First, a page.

—Emily Brock, Booklist
“Every month I’m confronted by at least a few titles that catch me with my proverbial pants down. The Winterlings was one of these, somehow balancing the blunt and the sentimental, making you feel all the feels despite your best intentions, and captivating from beginning to end.”
—M. Bartley Seigel, Words Without Borders
“[The Winterlings] satisfies on multiple levels, uses a wide lens to observe the difficulties of returning home only to encounter a community still pickled in the past…..Sánchez-Andrade keeps it real…. She references an oral storytelling tradition in the family passed down through her aunts, and she thanks her mother for helping her search for family memories. Chekov famously told writers that if they hang a rifle on a wall in chapter one, the rifle must go off in chapter two or three. That Sánchez-Andrade deliciously substitutes an octopus for a rifle says something for her ingenious novel, full of eccentric details that anchor it to a very specific reality.”
—Priyanka Kumar, Santa Fe New Mexica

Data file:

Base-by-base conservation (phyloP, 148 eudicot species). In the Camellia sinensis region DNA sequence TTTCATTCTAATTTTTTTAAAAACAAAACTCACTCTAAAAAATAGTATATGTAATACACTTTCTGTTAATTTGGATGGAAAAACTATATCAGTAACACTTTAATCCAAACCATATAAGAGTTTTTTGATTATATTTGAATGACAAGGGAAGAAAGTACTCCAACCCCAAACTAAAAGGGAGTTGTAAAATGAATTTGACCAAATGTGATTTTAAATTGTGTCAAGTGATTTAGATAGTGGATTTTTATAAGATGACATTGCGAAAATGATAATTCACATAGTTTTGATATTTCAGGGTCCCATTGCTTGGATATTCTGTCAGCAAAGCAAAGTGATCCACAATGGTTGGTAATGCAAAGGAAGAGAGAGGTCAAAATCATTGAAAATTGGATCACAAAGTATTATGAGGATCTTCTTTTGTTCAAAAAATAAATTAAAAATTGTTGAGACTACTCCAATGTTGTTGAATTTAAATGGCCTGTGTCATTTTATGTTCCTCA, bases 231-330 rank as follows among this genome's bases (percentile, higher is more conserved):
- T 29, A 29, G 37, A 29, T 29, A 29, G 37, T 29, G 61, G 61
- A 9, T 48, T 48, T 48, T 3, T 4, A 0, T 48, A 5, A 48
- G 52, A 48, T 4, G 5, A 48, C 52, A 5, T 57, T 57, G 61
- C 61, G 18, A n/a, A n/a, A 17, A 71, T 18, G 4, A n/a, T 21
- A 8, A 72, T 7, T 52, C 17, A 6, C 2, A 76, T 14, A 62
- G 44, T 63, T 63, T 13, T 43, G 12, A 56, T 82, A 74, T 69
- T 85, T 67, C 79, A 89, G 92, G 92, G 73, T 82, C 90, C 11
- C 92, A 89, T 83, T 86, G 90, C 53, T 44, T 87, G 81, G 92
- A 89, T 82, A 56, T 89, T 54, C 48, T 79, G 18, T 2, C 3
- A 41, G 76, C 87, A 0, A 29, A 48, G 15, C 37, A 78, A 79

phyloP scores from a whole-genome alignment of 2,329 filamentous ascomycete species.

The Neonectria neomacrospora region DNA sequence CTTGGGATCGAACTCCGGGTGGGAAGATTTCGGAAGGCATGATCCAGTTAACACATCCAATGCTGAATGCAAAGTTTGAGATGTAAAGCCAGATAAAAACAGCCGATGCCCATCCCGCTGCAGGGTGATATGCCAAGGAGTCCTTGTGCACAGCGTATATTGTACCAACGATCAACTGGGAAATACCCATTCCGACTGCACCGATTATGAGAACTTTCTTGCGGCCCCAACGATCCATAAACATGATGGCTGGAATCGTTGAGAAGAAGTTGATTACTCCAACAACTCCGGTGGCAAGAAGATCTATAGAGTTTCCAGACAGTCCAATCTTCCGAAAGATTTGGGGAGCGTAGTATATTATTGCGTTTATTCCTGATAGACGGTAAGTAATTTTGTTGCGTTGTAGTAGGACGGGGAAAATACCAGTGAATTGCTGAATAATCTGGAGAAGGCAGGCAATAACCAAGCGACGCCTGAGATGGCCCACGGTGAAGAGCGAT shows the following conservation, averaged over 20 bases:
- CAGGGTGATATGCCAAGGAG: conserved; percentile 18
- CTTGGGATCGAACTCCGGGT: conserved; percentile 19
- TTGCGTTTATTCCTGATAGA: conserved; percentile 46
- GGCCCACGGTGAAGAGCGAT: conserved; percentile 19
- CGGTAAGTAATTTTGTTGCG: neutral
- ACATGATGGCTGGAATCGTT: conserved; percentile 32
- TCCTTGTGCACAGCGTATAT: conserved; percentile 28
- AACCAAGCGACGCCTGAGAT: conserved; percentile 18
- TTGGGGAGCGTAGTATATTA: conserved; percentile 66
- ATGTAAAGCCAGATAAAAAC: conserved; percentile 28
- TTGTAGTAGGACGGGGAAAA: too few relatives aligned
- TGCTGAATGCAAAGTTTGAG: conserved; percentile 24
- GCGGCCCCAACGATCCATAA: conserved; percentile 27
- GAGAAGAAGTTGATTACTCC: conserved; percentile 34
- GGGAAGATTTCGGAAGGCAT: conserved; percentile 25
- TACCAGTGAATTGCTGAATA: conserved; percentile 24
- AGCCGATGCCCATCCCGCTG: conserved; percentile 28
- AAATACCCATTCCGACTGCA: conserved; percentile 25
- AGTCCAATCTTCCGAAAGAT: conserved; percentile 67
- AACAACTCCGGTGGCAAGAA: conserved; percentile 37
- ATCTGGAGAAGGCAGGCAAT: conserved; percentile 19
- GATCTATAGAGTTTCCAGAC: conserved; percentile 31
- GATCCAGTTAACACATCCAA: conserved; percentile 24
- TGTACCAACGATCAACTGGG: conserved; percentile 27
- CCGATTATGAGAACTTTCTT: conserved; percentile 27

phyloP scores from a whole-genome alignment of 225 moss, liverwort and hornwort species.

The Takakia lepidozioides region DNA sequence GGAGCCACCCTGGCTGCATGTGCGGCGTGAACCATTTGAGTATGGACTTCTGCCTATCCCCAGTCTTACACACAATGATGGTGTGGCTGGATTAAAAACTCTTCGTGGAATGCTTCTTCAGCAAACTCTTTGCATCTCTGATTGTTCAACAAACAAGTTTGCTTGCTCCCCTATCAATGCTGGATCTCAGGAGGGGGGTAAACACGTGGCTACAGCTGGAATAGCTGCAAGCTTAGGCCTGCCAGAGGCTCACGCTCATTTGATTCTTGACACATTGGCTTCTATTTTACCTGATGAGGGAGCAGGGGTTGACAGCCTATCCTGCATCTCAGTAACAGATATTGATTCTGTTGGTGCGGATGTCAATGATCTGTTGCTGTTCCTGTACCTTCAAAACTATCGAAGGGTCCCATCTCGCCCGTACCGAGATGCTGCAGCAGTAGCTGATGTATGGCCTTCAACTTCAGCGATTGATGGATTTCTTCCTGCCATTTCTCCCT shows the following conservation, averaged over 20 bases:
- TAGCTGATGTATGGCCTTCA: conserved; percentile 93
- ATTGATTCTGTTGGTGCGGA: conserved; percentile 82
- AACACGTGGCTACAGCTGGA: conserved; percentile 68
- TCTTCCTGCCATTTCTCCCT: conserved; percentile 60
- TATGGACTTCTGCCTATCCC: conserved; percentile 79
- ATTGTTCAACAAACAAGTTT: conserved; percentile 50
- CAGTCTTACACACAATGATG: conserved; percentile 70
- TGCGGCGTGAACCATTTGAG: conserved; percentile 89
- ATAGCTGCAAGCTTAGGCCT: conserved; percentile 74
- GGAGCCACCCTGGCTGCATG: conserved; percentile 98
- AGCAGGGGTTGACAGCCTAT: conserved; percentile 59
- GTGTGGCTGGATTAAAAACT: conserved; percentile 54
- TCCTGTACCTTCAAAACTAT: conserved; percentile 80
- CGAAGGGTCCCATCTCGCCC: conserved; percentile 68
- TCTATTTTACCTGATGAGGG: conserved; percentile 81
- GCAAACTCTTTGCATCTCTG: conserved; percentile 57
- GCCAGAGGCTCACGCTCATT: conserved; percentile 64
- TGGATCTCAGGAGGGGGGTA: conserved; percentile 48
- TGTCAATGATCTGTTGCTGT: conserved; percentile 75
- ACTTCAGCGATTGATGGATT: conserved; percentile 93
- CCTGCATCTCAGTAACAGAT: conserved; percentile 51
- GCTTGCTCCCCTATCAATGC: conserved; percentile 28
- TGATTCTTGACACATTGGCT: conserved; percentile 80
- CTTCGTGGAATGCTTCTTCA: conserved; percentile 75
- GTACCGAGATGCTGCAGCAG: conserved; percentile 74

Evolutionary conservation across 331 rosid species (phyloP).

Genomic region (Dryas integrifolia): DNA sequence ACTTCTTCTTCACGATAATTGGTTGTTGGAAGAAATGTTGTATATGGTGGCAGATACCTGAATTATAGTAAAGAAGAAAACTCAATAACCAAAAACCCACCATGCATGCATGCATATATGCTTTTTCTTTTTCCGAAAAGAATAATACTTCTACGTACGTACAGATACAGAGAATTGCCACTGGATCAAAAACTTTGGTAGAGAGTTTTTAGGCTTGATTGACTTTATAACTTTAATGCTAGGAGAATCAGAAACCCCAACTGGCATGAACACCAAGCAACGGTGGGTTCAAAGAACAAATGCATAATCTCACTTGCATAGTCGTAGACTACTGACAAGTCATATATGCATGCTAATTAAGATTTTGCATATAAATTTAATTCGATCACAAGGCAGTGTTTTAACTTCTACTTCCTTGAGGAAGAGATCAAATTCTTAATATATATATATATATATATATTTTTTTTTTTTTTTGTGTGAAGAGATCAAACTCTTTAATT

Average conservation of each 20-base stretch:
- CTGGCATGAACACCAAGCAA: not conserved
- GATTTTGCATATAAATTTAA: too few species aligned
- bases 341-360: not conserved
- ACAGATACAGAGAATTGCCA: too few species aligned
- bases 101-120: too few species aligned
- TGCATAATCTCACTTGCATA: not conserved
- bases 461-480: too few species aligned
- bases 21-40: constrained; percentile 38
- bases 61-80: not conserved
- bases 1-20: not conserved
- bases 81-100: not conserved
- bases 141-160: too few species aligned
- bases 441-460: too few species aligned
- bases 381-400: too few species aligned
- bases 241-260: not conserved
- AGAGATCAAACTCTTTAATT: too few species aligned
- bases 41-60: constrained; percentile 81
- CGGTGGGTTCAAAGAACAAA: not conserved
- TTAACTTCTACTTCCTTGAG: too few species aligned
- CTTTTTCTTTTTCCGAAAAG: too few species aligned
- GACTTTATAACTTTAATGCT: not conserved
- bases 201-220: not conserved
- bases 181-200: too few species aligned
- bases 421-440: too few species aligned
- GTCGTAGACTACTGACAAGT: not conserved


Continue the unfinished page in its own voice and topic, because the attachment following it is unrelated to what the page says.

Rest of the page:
“Remember this name: Cristina Sánchez-Andrade. She is, without question, one of the most powerful female voices Spanish literature has produced.”
“The Winterlings possesses an elegant, clear and direct prose that smoothly grabs the reader’s sensitivity, one that also manages to be blunt and acid…. A marvelous narrator and writer.”
“The author reveals a narrative ability very rare to find…. A perfectly well balanced mixture of tenderness and ferocity…. Everything is narrated with extreme sensitivity, with a surprising style, at the crossroads between lyricism, pure narrative and humour.”
“Cristina Sánchez-Andrade offers us a delightful story with traces of the great classics of Spanish literature, skillfully combining fiction and historical facts (…). The rationing of intrigue is excellent, enriched by a subtle and witty sense of humour. The Winter Women become two characters both perverse and intimate that will stay with the reader long after they finish reading.”